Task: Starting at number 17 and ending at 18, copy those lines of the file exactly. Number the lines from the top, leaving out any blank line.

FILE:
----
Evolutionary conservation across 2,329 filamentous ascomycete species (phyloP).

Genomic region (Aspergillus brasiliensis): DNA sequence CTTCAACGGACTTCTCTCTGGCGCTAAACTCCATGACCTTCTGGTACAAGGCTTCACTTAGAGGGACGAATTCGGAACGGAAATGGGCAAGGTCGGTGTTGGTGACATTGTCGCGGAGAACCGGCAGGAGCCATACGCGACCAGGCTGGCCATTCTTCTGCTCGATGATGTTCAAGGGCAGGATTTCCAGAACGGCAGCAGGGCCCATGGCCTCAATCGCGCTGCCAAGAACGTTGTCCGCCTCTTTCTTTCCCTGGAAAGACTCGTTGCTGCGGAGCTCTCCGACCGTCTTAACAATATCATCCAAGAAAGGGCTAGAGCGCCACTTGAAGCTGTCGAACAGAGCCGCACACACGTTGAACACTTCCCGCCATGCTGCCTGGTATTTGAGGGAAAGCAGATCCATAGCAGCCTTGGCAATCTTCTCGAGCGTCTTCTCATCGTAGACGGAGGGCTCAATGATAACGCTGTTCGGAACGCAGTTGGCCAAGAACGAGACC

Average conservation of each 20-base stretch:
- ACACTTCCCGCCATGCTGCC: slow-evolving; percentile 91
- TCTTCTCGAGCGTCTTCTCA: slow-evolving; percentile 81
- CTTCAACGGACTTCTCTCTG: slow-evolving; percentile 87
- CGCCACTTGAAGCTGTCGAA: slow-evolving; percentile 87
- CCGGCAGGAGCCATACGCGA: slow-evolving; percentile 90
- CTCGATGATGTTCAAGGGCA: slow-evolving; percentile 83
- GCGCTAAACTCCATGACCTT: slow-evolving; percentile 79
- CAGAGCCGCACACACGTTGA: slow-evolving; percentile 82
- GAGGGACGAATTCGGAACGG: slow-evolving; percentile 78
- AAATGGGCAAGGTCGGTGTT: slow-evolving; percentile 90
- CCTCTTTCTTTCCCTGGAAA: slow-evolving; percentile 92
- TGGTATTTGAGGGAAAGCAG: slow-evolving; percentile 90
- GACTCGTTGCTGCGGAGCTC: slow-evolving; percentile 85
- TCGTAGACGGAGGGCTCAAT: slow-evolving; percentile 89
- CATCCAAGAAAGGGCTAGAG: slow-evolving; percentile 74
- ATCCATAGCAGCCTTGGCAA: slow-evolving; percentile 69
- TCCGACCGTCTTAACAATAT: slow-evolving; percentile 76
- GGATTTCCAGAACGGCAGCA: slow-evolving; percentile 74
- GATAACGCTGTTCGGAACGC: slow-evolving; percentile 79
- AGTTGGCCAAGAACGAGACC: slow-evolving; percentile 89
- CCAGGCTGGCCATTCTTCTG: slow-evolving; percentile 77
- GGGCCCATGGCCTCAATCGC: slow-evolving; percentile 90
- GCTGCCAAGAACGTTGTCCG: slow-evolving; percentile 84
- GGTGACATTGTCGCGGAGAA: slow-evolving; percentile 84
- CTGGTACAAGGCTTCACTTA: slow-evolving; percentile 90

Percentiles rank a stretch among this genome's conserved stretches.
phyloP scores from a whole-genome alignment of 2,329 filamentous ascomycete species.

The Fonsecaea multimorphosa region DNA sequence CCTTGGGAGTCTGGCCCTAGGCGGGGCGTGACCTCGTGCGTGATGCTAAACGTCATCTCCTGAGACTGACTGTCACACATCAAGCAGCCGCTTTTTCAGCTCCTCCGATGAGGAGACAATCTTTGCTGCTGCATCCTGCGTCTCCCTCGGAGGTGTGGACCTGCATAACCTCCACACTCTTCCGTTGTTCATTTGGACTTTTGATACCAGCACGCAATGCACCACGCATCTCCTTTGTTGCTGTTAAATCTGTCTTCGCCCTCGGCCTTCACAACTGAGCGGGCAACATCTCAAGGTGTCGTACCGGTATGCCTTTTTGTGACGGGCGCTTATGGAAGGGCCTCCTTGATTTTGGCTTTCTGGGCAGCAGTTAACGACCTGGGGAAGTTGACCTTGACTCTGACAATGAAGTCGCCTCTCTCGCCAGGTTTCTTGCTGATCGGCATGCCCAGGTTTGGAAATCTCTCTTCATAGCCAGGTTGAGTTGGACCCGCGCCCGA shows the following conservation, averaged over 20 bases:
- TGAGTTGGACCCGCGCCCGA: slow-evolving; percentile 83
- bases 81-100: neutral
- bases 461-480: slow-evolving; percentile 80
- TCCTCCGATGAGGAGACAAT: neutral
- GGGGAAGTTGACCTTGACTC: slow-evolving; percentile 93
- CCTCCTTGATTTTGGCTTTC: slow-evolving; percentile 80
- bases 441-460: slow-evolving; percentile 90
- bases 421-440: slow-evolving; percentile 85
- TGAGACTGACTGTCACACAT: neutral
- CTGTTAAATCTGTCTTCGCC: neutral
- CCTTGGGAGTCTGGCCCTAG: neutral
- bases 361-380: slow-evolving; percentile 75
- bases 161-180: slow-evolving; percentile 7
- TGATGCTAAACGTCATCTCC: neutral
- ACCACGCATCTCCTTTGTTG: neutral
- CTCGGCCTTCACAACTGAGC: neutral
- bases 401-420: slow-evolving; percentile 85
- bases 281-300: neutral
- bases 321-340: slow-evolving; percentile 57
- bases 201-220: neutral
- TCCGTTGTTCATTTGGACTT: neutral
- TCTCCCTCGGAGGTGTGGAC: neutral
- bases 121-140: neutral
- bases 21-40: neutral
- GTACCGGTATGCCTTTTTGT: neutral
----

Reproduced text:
- TCGTAGACGGAGGGCTCAAT: slow-evolving; percentile 89
- CATCCAAGAAAGGGCTAGAG: slow-evolving; percentile 74